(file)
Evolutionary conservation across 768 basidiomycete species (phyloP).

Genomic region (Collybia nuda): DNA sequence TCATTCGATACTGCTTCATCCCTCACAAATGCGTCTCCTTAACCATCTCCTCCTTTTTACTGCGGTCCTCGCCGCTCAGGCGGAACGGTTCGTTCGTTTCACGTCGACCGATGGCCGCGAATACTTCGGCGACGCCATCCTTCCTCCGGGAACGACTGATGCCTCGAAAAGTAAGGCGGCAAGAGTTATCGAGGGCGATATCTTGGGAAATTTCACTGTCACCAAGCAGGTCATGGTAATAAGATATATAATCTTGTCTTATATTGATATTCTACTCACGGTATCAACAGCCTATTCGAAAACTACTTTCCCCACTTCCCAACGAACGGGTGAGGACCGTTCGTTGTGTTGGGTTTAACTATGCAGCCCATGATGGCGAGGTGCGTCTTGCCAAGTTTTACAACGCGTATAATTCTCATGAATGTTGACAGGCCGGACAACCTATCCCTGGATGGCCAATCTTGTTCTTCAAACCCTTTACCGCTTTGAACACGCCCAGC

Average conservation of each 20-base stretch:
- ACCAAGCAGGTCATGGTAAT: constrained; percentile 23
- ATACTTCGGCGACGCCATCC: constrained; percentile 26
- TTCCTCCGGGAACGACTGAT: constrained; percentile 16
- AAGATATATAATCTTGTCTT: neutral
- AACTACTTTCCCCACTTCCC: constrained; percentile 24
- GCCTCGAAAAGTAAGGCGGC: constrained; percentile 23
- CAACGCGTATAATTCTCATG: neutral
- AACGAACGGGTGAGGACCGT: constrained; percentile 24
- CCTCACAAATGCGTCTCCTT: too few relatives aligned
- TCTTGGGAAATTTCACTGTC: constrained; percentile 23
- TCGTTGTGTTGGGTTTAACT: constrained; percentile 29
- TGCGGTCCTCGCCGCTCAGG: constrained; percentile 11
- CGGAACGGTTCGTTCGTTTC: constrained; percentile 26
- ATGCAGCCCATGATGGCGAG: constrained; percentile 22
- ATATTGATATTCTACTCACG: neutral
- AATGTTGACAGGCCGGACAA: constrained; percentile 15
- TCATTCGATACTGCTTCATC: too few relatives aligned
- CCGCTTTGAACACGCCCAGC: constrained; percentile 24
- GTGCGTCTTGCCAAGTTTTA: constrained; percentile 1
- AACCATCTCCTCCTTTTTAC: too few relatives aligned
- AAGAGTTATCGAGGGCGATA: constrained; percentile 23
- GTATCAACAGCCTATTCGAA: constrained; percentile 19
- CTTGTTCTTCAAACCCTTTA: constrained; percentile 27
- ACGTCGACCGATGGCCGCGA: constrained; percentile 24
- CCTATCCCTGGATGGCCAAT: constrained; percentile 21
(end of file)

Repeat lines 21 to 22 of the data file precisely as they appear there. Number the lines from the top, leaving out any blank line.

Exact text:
- CCGCTTTGAACACGCCCAGC: constrained; percentile 24
- GTGCGTCTTGCCAAGTTTTA: constrained; percentile 1